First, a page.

Am delighted I’ve been commissioned to do a panoramic drawing for someone else, of a landscape of their choice (which of course includes the Severn). The particular viewpoint is very poignant and personal to the commissioner, so I am presently thinking carefully about content and composition. Which took me to considering the process from beginning to end, and how that compares with other ways of working, such as video or printmaking. So here are my reflections. I currently use the river as my subject, so I can describe the thoughts, actions and resultant physical behaviours that are used to take what I see through to the output – the visual representation.
Keep in mind Paul Klee’s explanation of what an artist does – like a tree, the roots draw from the ground, from the place, and pass through the trunk-body and the mind, which then manifest into branches and leaves, what is seen on the surface. The artwork.
When I take a standard photo of a place I consciously frame the image, for balance, proportion, light & dark. Colour, at present, is not a priority for me, as I am intending to work with monochrome media, black and white, charcoal and chalk. A photo is a fast record, a moment, caught instantly. I stand still, the camera is still, the event is caught at speed. Snap.
When I take a panoramic photo, time and space are expanded. I need to map the framing carefully and consider what will appear at the sides, in the centre, what features of the scene are important to the story I wish to tell. How is the light performing? What is in the foreground? The distance? The format always brings new challenges, because the balance between foreground, mid-ground and distance are very different to those of a 4:3 ratio picture. The pictoral space has a different balance to it, the image requires the viewer to read from left to right, more like a book than a painting. The photographer has to do the same, moving from side to side slowly, steadily, and with constant awareness of time. For a panoramic, the camera also has to move, it is pivotal to the composition. I use my body as a tripod, allowing me to pivot steadily, scanning. I cross my legs to start with, then unravel as I pan. Time enters the equation, not in the same way as filming uses time, but within a tight, limited visual parameter. Doing vertical panoramic shots requires a different dance-action. One starts at one’s feet, then curves up and over, bending the body backwards, to capture the sky above and some of the opposite bank. Physically much harder to control.
When I video the river with a handheld camera (my phone or ipad), I’m inclined to use two particular approaches.
- David Lynch style – stand still, let the river perform in centre frame. I love this one for capturing the movement of the water as it builds when the bore passes through.
- Panning, often from left to right, in a similar way to doing the panoramic shots, slowly, slowly. Using handheld technology means zooming is a bit of a no-no, as I can’t control it well. I do have a video camera but have always enjoyed the spontaneity and fleet-footedness of digital devices.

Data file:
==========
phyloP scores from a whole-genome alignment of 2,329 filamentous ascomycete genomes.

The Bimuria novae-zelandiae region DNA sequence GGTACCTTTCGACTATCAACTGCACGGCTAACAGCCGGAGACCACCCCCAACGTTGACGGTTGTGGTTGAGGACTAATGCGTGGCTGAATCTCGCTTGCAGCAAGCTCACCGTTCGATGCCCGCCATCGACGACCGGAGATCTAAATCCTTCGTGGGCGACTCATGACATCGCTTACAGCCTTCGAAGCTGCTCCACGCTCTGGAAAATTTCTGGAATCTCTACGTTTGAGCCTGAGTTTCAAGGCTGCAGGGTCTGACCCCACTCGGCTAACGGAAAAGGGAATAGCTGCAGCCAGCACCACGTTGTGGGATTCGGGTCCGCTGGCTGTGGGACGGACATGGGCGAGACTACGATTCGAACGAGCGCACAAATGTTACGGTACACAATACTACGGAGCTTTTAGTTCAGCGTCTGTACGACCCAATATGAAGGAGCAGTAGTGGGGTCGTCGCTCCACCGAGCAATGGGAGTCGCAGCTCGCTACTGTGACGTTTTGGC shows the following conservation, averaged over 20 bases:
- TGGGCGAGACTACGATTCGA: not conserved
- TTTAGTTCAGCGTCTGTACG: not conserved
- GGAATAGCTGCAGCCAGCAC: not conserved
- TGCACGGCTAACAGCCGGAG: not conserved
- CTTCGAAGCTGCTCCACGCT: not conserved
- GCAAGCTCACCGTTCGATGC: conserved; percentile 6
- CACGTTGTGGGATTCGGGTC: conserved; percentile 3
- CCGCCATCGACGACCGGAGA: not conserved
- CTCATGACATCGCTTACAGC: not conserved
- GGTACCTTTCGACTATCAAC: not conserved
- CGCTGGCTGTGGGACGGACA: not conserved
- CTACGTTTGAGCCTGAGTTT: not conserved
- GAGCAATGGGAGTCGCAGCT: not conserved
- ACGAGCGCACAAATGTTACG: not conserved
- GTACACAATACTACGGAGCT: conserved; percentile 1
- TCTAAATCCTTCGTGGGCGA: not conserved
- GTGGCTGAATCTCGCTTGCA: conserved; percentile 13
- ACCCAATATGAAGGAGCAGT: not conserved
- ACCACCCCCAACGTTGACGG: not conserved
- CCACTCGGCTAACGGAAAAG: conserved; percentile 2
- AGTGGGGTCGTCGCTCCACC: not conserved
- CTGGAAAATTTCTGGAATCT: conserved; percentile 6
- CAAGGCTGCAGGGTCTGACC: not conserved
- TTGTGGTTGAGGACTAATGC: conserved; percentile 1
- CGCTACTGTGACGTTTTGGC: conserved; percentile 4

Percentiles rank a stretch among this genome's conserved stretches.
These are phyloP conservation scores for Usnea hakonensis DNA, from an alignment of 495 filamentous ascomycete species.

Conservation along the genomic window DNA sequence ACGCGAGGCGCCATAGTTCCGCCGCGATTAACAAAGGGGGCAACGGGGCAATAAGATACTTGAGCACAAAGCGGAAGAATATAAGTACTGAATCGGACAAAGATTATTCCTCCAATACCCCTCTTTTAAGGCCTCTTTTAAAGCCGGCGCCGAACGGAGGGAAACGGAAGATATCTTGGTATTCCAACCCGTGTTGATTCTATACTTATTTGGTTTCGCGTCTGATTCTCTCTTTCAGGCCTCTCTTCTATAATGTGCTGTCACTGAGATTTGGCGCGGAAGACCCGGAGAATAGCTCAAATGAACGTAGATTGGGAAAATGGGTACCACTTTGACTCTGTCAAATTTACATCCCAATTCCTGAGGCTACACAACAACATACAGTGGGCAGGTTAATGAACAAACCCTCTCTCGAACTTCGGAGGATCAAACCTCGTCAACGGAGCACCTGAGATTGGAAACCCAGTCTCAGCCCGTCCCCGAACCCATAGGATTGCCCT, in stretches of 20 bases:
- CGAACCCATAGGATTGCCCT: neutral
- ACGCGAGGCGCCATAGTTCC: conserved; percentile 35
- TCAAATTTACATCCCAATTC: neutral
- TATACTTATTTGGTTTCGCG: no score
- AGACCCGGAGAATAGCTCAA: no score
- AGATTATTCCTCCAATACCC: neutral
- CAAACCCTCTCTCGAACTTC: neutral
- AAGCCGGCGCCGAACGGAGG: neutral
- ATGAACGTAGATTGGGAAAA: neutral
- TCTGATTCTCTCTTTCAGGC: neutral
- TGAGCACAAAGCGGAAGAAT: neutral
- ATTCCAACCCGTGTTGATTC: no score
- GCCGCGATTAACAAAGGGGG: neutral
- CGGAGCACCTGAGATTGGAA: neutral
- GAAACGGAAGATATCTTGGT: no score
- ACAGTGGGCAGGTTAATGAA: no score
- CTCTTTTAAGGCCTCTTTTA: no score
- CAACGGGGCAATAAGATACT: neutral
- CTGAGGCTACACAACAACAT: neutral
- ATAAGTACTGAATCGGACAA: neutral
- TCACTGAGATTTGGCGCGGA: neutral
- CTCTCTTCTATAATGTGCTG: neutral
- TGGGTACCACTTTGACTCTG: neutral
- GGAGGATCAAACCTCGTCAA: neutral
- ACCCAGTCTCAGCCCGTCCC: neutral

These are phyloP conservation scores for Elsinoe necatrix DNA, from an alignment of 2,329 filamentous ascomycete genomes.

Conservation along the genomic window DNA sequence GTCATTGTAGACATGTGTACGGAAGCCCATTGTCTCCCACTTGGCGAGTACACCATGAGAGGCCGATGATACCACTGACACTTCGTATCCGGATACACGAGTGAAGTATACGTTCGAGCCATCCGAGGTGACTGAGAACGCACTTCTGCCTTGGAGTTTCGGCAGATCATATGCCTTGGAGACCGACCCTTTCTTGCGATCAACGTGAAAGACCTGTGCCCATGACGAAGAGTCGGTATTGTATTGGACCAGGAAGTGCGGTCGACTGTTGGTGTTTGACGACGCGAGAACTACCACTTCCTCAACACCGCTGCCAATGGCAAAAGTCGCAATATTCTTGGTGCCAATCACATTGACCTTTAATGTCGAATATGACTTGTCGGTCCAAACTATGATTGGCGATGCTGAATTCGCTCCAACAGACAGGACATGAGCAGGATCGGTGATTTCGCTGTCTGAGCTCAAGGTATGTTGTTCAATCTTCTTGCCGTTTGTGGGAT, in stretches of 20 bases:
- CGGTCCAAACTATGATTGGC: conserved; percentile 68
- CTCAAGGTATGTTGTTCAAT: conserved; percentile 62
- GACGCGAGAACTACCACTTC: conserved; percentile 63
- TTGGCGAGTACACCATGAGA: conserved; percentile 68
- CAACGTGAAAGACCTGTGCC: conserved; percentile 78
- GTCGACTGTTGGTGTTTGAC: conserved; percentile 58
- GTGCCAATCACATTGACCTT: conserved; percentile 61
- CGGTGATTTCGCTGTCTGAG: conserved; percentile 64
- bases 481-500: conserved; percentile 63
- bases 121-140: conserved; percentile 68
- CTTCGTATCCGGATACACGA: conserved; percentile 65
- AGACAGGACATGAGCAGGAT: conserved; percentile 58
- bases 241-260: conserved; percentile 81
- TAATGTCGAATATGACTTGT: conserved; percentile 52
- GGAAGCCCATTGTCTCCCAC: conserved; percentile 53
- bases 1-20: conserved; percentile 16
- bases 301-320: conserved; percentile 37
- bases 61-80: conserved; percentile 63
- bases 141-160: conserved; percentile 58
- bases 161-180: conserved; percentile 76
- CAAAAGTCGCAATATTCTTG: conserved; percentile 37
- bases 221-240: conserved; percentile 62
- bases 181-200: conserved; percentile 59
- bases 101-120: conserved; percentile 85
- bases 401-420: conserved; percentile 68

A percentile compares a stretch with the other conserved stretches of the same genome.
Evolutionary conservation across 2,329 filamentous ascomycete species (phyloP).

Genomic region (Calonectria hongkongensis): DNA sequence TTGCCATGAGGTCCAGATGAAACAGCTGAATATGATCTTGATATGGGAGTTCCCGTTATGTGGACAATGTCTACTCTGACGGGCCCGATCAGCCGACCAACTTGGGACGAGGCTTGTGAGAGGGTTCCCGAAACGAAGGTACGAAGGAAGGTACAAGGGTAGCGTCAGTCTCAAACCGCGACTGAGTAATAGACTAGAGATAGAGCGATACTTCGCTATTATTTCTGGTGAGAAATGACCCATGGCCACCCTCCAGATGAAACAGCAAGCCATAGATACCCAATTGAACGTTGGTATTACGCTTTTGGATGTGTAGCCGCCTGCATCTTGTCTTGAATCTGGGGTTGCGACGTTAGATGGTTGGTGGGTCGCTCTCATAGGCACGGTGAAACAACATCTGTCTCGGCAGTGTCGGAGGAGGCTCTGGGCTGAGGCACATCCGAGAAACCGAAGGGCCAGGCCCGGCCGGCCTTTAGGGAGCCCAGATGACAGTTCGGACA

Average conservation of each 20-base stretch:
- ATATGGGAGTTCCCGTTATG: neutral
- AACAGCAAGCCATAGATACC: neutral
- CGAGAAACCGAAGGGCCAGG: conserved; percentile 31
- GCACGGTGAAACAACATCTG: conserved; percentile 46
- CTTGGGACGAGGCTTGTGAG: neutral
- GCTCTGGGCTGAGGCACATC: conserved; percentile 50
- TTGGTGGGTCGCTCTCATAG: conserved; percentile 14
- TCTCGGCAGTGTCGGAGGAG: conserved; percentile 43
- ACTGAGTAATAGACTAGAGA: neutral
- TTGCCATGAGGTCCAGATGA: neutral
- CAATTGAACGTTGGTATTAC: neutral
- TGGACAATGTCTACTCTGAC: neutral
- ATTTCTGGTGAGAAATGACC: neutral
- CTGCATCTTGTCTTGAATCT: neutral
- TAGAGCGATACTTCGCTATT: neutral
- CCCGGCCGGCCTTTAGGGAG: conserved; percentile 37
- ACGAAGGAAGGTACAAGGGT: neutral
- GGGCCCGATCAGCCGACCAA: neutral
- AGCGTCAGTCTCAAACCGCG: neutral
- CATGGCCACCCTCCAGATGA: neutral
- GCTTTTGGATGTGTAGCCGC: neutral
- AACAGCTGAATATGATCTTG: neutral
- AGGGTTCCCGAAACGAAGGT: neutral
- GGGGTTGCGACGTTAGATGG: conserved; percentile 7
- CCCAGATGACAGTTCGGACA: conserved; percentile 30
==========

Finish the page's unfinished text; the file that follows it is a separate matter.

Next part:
For the panoramic drawings, the photographs are a resource. I sometimes manipulate them digitally a little, though I am a bit of a purist. Likewise, with filming, I’ll maybe do a bit of a tweaking, but I’m not big on filters or effects. One thing that has developed as I’ve been doing more and more panoramic drawings, all around one metre wide, is the white space, the void. Working with charcoal is, by its nature, a messy business, so it is key to retain a good range of tones, with black blacks and white whites. Emotionally and psychologically, the voids provide a visual remission for the viewer, drawing attention to the pictoral space, usually water or sky, and letting the eye rest from the intense interrogation, the reading, of the image. This provides a window into the viewers imagination, a space to fill with their own thoughts at the moment of viewing.
The drawing is never a direct copy of the photograph. Nor could I work from someone else’s photographs. They are a record of my being in a place, seeing it the way I see it, through my eyes. Each image is, for me, a body record of gazing and mapping, moving through that space, at that time. Their size is important, because scale provides a time for the viewer to look. To engage.
Which is why it is so interesting doing this commission. Because as the artist, I am keen to not force my own emotional investment in a place that holds power for the commissioner. I know the place a little, but am not as emotionally invested in it. I’m asking questions.
Maybe I’m overthinking this, but I thought I’d share that overthinking, as you may find it fascinating, as I do.
No pictures to share yet, but come back in a month or two.